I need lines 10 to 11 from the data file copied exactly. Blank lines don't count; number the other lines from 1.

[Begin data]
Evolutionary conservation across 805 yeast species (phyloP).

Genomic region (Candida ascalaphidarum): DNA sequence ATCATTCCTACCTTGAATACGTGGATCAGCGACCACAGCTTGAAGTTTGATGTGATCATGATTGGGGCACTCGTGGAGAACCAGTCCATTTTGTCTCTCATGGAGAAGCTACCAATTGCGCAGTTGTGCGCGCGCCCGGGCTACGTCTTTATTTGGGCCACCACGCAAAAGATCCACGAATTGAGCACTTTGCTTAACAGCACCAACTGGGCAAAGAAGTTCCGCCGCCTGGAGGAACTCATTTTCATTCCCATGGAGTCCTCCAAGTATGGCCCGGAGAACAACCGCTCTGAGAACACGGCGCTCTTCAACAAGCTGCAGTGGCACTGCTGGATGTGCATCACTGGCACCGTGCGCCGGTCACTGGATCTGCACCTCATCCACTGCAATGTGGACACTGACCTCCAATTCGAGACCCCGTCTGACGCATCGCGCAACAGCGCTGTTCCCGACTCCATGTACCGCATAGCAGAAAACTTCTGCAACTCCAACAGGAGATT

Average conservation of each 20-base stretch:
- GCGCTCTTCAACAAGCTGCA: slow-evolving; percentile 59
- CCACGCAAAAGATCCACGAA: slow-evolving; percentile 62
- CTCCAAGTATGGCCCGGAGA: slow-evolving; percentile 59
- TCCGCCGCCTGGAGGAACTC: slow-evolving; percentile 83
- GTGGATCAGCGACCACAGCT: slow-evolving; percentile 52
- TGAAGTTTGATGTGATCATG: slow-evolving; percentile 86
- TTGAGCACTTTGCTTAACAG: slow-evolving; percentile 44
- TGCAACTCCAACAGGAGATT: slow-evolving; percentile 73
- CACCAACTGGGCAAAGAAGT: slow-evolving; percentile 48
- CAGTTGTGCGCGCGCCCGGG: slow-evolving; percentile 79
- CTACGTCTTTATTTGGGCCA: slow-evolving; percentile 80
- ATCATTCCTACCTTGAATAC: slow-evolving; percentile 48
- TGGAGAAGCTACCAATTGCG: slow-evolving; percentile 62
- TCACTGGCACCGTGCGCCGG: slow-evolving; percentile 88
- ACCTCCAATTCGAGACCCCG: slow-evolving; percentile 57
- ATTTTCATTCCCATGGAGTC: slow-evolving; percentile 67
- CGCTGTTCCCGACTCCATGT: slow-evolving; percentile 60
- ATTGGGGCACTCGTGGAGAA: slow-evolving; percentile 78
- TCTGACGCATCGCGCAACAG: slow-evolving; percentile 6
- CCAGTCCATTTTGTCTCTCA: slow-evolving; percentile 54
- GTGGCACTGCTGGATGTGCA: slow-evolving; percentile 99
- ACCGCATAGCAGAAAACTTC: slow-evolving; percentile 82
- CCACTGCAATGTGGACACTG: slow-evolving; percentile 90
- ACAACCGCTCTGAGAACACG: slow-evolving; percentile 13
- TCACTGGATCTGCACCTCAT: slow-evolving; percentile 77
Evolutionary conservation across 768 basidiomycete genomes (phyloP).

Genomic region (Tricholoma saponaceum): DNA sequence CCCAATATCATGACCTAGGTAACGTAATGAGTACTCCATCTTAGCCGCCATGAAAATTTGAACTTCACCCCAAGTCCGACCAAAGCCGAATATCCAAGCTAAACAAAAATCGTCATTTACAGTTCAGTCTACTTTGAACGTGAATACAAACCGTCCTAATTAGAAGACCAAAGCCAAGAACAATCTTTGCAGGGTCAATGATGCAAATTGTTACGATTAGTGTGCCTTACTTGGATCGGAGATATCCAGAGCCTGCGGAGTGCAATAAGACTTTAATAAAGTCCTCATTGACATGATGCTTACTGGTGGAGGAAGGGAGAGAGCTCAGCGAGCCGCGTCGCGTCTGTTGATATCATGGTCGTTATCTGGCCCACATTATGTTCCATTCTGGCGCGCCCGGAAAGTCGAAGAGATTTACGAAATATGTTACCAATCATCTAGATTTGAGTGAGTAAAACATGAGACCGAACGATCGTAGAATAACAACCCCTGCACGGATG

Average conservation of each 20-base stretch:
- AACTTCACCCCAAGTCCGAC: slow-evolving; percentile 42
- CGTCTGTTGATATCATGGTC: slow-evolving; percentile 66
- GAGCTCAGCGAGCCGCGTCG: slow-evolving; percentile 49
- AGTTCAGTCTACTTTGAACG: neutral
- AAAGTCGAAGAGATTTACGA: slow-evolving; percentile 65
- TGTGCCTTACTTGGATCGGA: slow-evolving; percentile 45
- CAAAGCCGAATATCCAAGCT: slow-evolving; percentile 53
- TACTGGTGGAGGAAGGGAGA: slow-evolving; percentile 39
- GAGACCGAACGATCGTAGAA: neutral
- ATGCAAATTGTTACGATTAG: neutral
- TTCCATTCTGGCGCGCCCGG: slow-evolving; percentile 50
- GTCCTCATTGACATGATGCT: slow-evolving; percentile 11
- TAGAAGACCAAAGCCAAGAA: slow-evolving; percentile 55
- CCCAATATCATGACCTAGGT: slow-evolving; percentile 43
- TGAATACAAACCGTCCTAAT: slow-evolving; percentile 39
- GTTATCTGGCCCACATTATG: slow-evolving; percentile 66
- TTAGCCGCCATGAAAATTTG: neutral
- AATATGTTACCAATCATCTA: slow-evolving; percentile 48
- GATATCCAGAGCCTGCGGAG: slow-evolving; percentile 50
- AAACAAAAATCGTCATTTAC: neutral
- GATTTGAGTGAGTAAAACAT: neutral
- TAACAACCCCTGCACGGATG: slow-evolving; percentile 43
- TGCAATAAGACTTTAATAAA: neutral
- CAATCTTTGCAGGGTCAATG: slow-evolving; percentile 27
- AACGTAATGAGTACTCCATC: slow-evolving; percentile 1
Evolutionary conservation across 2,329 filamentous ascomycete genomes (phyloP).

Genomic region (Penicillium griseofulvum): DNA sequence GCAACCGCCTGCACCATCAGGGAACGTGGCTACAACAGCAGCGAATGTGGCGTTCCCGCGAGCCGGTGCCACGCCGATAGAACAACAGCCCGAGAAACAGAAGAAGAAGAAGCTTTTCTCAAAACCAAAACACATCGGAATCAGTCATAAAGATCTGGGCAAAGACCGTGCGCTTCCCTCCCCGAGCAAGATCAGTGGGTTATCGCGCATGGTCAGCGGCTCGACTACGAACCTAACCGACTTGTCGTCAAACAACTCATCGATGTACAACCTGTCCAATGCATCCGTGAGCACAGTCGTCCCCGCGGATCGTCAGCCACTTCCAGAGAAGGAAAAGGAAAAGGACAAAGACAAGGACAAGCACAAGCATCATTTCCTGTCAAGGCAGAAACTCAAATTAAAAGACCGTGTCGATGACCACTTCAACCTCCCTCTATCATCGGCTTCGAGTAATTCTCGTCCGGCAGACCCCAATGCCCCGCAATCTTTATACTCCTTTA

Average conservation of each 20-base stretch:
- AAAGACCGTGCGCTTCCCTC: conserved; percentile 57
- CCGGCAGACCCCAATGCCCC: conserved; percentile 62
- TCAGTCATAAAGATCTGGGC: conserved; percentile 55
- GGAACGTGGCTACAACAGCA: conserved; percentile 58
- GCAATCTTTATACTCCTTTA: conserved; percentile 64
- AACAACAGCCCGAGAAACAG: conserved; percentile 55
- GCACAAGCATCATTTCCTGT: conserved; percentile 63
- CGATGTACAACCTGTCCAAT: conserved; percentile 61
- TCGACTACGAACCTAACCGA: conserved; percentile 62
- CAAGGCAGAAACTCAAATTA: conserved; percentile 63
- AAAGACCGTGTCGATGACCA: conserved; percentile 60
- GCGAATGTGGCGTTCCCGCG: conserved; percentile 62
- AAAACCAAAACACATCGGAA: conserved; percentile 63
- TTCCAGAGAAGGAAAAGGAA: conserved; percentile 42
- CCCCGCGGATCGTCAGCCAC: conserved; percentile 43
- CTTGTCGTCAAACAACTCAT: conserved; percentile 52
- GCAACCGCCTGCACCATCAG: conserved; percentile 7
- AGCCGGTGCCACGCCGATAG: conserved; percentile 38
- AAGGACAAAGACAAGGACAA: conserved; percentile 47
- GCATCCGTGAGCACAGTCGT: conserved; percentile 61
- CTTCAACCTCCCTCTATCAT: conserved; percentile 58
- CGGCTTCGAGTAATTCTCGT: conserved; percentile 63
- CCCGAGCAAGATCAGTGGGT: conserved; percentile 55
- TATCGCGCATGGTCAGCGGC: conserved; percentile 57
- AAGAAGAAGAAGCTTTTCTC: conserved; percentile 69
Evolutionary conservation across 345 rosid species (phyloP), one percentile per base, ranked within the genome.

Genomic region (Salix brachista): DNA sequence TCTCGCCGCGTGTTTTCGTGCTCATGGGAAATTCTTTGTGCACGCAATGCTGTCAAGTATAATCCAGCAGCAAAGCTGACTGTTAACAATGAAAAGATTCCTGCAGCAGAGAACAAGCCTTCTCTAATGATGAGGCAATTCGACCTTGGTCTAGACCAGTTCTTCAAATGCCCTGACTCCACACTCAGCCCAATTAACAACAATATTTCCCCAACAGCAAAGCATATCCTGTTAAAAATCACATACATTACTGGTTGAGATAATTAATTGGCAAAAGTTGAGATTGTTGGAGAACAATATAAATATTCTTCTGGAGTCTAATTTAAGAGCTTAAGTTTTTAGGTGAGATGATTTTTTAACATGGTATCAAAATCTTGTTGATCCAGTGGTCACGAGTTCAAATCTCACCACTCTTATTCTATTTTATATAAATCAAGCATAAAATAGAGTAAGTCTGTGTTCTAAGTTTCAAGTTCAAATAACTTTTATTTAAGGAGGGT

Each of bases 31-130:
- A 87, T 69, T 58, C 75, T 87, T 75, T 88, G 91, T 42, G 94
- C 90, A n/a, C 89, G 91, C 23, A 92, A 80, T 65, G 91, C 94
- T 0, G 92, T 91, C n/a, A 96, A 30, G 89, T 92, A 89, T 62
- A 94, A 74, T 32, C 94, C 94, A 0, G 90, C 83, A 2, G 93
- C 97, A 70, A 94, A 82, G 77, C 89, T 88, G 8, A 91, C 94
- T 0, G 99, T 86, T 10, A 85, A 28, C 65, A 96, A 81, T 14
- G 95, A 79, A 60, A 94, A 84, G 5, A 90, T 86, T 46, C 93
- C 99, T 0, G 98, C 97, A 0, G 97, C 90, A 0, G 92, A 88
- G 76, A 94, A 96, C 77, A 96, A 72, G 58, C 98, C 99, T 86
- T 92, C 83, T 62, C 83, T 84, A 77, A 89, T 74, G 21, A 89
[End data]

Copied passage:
- TTGAGCACTTTGCTTAACAG: slow-evolving; percentile 44
- TGCAACTCCAACAGGAGATT: slow-evolving; percentile 73